"Who are ya, man?" Grant demanded. He had found his way to his chair beside the fireplace.

The stranger eyed him and Rosalee waited. Grant made no effort to turn his face toward the man and she saw the dark eyes flick from her to her father and back to Ben, who still held the six-gun.

"Name's Logan Horn. The woman's my mother." He threw the words out like a gauntlet. His face showed no emotion at all, but his eyes bored into Rosalee's.

"Grant Spurlock, late of Independence, Missouri. Ever been there?"

"Once or twice." He tried to suppress a cough. "I'm making a mud puddle, ma'am."

"It'll dry as soon as the fire gets going. Go on up to the loft and throw down your wet clothes. If you don't have anything dry to put on, wrap yourself in a blanket."

"I've got dry clothes." He took off his hat and hung it on a peg beside the door, sat down on the bench, and pulled off his wet moccasins.

Rosalee sat on the edge of the bunk and bathed the woman's face. She was very sick and pitifully thin. Her breath came in gasps. Rosalee's heart contracted at the sight of her ravaged face. Odell brought the cup of milk and Rosalee tried to spoon some of it into the woman's dry, parched lips, but it ran down the side of her chin. Finally, Rosalee had to give up. The only other thing she could do was squeeze water from a cloth into the woman's mouth. It was a slow process.

When Logan Horn came down from the loft he was wearing duck trousers, a cloth shirt, and low-cut leather moccasins. He spread his wet clothes on a bench beside the fire and came to hunker down beside the bunk.

"She'll die," he said softly. He gazed intently at his mother's still face.

"Oh, no! Maybe . . . not," Rosalee said, but knew he spoke the truth.

"She'll die," he said again and the back of his fingers stroked the hair at her temple. "She was only waiting for me to come and I came too late."

"If we can break the fever . . ." Rosalee's voice trailed off.


"We can't just give up and let her die!"

"She wants to die. It's her time. I shouldn't have taken her from her people."

"Then why did you? The trip and the rain . . ."

"I was angry. They had cast her out because all the men in her family were dead and she had no one to bring meat to her lodge."

"I've heard that they do that. It's mean and cruel."

"It's their way of surviving. She understood." He turned his face away and coughed.

"You're sick, too. Pa's got a dab of whiskey."

She spoke to the back of his head, then continued to look at him when he turned his face once again to look down at the woman on the bed. She noted the smooth broad expanse of forehead; the black-lashed, hooded eyes beneath strongly arched brows; the straight nose, wide mouth; the thick, faintly waving hair that framed a wholly arresting face that demanded attention, but gave away nothing at all.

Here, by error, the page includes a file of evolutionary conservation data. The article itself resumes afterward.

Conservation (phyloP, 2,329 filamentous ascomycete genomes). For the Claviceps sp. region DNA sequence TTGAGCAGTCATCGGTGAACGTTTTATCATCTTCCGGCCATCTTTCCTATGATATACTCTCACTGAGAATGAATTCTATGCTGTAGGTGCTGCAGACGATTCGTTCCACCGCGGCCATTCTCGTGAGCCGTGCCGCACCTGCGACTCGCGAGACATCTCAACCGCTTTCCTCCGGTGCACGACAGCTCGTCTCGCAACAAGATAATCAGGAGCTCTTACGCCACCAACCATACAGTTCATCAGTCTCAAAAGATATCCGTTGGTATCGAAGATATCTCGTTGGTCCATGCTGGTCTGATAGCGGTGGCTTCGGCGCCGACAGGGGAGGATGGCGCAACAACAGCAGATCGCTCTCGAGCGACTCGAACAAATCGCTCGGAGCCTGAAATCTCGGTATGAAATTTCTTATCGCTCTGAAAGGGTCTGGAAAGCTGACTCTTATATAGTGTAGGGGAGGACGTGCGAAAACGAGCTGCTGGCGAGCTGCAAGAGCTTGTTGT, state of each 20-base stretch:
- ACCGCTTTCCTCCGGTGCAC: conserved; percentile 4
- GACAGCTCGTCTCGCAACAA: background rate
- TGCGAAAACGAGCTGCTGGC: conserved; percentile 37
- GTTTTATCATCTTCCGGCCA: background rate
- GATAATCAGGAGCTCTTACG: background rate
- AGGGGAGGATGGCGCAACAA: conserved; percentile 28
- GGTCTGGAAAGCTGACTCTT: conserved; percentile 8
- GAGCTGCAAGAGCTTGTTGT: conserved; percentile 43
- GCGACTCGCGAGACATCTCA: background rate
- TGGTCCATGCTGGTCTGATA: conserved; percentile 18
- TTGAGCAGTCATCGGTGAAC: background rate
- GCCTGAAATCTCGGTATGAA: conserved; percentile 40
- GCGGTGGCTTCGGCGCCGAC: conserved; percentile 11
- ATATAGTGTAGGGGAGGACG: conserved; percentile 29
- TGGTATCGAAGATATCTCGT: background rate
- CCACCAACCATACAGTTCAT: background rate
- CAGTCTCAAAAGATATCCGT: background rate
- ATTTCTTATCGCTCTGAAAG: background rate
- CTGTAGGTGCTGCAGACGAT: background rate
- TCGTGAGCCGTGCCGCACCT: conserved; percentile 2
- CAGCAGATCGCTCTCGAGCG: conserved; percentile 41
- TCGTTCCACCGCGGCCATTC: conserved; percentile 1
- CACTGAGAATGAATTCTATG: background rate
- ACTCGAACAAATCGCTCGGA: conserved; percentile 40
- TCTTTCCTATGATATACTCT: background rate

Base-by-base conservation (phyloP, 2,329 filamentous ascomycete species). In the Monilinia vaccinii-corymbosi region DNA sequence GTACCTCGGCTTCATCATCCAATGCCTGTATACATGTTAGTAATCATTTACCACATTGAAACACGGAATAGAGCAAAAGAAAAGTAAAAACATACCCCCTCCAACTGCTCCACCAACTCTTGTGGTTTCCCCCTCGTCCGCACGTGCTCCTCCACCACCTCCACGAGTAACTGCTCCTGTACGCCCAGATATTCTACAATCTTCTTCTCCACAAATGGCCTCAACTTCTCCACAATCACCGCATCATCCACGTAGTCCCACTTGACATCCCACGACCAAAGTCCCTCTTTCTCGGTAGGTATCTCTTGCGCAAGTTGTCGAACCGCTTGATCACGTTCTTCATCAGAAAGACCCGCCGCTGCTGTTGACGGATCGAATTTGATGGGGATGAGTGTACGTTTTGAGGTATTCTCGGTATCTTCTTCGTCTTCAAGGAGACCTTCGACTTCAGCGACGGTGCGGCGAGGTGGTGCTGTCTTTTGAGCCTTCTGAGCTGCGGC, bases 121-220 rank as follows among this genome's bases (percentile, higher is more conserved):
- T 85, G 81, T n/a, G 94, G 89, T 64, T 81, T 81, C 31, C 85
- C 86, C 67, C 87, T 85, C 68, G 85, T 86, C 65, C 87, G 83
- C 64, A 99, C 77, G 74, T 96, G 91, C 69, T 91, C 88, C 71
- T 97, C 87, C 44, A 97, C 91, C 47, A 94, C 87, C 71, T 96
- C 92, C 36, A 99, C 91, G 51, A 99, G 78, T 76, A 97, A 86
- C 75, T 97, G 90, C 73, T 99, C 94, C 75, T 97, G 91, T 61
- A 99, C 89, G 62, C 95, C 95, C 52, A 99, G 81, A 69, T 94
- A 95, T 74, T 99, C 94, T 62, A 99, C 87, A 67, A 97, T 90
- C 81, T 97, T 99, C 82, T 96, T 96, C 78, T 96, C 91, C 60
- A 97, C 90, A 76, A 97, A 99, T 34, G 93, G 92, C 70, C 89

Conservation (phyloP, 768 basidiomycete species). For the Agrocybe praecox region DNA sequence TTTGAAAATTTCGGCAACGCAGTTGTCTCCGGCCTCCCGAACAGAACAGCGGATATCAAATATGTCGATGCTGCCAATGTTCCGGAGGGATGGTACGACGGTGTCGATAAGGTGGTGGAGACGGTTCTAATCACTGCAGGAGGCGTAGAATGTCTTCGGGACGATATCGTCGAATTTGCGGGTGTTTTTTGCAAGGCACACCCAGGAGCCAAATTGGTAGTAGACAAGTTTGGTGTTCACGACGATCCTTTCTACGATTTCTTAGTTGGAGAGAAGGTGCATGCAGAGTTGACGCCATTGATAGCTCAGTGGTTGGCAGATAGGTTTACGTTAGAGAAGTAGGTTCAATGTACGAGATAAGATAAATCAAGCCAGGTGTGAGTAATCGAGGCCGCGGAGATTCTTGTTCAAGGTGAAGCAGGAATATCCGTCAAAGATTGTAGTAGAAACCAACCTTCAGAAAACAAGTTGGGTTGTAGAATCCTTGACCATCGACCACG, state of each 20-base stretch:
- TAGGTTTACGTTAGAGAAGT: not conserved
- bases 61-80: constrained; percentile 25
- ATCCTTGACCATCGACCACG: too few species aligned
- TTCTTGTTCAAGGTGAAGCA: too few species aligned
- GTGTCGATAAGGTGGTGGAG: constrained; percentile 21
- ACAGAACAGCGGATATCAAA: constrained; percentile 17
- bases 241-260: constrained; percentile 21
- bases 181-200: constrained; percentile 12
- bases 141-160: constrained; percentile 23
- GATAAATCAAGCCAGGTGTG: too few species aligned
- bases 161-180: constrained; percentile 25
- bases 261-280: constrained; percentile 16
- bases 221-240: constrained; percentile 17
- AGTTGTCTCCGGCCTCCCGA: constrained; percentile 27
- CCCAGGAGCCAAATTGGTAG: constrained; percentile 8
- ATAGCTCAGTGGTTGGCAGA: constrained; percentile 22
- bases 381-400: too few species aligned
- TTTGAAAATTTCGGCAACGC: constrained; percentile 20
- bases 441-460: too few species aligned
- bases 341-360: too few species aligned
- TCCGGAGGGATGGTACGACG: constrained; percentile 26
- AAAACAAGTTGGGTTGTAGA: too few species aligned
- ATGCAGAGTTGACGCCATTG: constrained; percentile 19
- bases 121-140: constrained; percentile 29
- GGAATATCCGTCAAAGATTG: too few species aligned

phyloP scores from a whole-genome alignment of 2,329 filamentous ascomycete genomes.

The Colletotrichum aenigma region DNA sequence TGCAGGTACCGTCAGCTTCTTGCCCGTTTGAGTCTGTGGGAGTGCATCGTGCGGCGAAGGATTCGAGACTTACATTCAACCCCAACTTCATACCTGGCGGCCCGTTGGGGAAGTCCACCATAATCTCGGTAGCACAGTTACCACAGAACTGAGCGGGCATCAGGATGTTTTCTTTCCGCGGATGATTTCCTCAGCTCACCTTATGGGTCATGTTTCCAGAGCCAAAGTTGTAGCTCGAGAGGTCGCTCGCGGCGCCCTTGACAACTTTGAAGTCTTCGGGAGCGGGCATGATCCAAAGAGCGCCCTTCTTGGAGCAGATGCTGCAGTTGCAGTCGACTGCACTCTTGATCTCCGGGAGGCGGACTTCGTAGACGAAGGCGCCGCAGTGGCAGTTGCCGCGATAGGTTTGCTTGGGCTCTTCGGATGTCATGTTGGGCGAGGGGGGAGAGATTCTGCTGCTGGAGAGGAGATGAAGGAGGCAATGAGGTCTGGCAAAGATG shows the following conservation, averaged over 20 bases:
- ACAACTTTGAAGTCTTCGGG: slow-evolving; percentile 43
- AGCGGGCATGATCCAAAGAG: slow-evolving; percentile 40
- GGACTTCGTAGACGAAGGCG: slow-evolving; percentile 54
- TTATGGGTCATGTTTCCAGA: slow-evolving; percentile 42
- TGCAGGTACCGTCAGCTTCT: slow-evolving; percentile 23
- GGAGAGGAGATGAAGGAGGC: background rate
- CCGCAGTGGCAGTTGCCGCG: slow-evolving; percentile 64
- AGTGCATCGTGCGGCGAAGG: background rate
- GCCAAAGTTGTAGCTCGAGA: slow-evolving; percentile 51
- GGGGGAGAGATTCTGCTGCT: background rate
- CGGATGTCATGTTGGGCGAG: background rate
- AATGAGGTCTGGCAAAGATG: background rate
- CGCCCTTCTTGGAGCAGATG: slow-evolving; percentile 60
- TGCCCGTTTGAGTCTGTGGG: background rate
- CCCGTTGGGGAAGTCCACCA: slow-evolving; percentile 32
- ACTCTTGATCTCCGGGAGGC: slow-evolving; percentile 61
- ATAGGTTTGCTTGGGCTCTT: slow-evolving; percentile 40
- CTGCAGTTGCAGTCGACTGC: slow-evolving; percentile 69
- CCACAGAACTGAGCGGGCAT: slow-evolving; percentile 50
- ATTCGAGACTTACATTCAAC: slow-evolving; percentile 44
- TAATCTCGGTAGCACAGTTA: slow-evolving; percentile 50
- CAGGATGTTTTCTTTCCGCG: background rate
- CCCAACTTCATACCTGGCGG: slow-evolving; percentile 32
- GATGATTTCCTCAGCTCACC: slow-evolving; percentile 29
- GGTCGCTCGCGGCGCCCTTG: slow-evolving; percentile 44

Logan was aware the girl was studying him. She had been kind; kinder than he had expected a white family to be after being roused in the middle of the night. Yet she made him self-conscious, and he shifted his feet and turned his body at an angle away from her.

"I'm so sorry there's nothing I can do for her." She wanted to cry for the big man and his pathetically thin mother.

He turned back as if surprised by her words. His eyes were two mirrors of misery. "You have given her a place to die. She would not have asked even that of you."

Tears sprang to Rosalee's eyes and he turned his gaze away from them. As she moved from the bunk and carried the washpan back to the shelf, she whispered to her father that the woman was dying and then urged Odell up the ladder to sleep in Ben's bed. Charlie had settled down beside the door and Ben had placed the six-gun on the mantel beside the clock. She suggested to Grant that he go back to bed, and after awhile he did. Ben sat in Grant's chair and was soon asleep.

Rosalee moved quietly. She added more wood to the cookstove and ladled water into the black iron teakettle. When it boiled, she opened the can with their precious supply of tea, put two pinches in the crockery pitcher, filled it with boiling water, and sat a wooden plate on top of it so it would steep.

Logan Horn was sitting on the edge of the bunk. He held one of his mother's thin hands in his. He was angry at himself. He had waited too long to come back for her. While he was fighting to free the slaves, his mother's people had been massacred at Sand Creek. She had fled north with her relatives to the Yellowstone. It had taken him two years to find her.

Morning Sun, his mother, was once the beautiful daughter of Running Wind, a Cheyenne chief. A white man had married her in an Indian ceremony; it had been his means to get her into his bed, to use her during his short stay with her people. When he was ready to leave, he divorced her. He "threw her away" at a tribal ceremony called the Omaha Dance. Playing the irate husband, he danced alone with a stick in his hand. He struck a mighty blow on a drum with the stick, threw it into the air, and shouted, "There goes my wife." Morning Sun had felt much shame at being discarded in such a manner.

Someday soon, Logan vowed silently, he would look into the eyes of the man who hadn't wanted him, the man who was ashamed he had slept with a squaw and gotten her with child, and he would kill him.

"Mr. Horn." Rosalee stood beside him with the mug of whiskey-laced tea in her hand.

Logan's mind jerked back to the present. There was a burning ache in his throat that had nothing to do with the raw, raspiness that had plagued him for days. It was as if he was traveling down a dark narrow path through a region of devastation. Mister Horn.


On Sale
Apr 12, 2001
Page Count
384 pages

Dorothy Garlock

About the Author

Dorothy Garlock is the author of more than 50 novels that have sold 15 million+ combined copies and are published in 15 languages. She lives in Iowa.